A two-year investigation has finally resulted in served warrants in one of the most brazen poaching cases in the Pacific Northwest in recent years.  According to wildlife officials in both Oregon and Washington, 10 individuals have been under investigation for the illegal killing of hundreds of animals including deer, bears, mountain lions, bobcats, and elk.

As part of the investigation, officials strategically placed trail cameras in areas where the suspected poaching was a regular occurrence after finding the discarded bodies of buck deer.

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Image: Washington Department of Fish and Wildlife

“We’re digging through the evidence and trying to capture it all in a way so that someone can digest this massive amount of information that we’re going to be presenting,” said Mike Cenci, deputy chief of westside enforcement operations for the Washington Department Fish and Wildlife told The Reflector.

“It’s safe to say Southwest Washington,” said Cenci. “I don’t want to inadvertently leave a county out, but we know where the lion’s share of the poaching happened.”

With reports surfacing of video footage featuring one of the accused poachers of bragging about killing four bears in one day while allowing a pack of hounds tear at the freshly killed carcass are leading officials to believe that the amount of disrespect these individuals have for wildlife is staggering.

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Image: Washington Department of Fish and Wildlife

According to Cenci, this type of poacher falls into the category he labels as ‘hardcore’-those with very little respect for the role of wildlife management, the animals on the landscape and the laws in place to protect them.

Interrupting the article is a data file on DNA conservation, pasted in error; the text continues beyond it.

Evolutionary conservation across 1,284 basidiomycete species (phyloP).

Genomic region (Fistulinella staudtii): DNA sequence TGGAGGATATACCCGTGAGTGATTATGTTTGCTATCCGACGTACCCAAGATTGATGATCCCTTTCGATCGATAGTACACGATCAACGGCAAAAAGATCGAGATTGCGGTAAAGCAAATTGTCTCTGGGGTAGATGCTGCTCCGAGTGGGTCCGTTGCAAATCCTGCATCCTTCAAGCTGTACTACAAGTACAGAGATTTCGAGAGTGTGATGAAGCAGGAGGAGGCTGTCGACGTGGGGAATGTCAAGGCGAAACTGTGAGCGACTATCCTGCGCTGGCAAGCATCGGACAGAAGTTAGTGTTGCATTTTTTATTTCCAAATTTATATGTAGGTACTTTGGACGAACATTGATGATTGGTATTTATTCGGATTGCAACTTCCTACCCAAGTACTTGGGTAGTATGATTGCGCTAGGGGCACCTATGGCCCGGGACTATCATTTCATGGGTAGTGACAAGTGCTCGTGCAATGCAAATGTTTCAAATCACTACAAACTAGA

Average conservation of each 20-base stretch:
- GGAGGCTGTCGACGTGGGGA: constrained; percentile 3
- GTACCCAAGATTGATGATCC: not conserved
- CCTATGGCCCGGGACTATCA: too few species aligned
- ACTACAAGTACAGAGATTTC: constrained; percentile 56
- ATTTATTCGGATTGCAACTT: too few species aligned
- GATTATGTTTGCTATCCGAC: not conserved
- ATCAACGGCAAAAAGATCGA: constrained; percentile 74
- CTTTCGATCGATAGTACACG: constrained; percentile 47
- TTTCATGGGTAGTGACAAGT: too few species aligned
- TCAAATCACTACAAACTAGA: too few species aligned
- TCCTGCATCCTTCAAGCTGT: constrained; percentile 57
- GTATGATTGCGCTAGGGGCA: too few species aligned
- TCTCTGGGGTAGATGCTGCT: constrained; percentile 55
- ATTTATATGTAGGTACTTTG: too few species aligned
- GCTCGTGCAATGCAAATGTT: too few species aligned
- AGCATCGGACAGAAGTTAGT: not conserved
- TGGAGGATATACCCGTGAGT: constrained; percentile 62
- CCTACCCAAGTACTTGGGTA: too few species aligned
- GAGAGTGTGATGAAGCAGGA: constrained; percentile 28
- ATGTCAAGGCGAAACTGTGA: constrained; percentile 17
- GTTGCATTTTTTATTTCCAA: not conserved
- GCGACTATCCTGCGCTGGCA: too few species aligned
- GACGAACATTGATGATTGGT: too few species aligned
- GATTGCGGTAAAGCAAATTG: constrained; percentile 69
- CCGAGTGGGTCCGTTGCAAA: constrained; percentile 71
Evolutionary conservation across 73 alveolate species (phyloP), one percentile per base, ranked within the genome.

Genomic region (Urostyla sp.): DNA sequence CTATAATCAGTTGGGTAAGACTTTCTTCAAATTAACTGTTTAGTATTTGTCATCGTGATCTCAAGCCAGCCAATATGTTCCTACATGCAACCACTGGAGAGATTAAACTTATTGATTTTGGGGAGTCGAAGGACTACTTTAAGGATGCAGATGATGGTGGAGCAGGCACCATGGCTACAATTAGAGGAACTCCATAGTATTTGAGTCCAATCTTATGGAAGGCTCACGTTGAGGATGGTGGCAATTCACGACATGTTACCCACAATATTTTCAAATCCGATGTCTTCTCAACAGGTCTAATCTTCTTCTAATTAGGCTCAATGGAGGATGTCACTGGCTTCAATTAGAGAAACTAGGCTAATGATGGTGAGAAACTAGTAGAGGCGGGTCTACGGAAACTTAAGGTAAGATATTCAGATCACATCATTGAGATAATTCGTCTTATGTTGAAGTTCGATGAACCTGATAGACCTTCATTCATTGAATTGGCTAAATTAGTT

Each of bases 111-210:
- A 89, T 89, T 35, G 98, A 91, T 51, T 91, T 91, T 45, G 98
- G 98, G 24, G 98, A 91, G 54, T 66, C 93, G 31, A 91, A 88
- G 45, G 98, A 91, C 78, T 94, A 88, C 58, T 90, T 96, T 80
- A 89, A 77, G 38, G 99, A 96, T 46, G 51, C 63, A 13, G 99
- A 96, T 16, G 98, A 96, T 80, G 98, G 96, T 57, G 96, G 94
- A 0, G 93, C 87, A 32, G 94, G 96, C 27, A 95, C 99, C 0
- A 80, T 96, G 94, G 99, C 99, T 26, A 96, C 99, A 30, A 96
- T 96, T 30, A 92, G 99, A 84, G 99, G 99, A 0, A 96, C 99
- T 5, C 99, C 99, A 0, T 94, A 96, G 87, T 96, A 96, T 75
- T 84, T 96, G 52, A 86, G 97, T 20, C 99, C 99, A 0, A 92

Citing a staffing shortage, Cenci also noted that monitoring this type of activity along with the plethora of other responsibilities that fall on the shoulders of wildlife officials, can be challenging for the department.

“I think far more of this is happening than we’ve been aware of, but you don’t know if you don’t go. Again, there’s a lot of landscape out there and you know these guys obviously have killed a lot of animals right underneath our noses,” said Cenci.

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Image: Washington Department of Fish and Wildlife

“Our officers were pretty frustrated when they saw some of the areas where the poaching occurred and they thought they had somehow failed the public. In reality, we failed them. We need more of a presence. You just can’t do it all unless you want to sleep out in the woods 24/7.”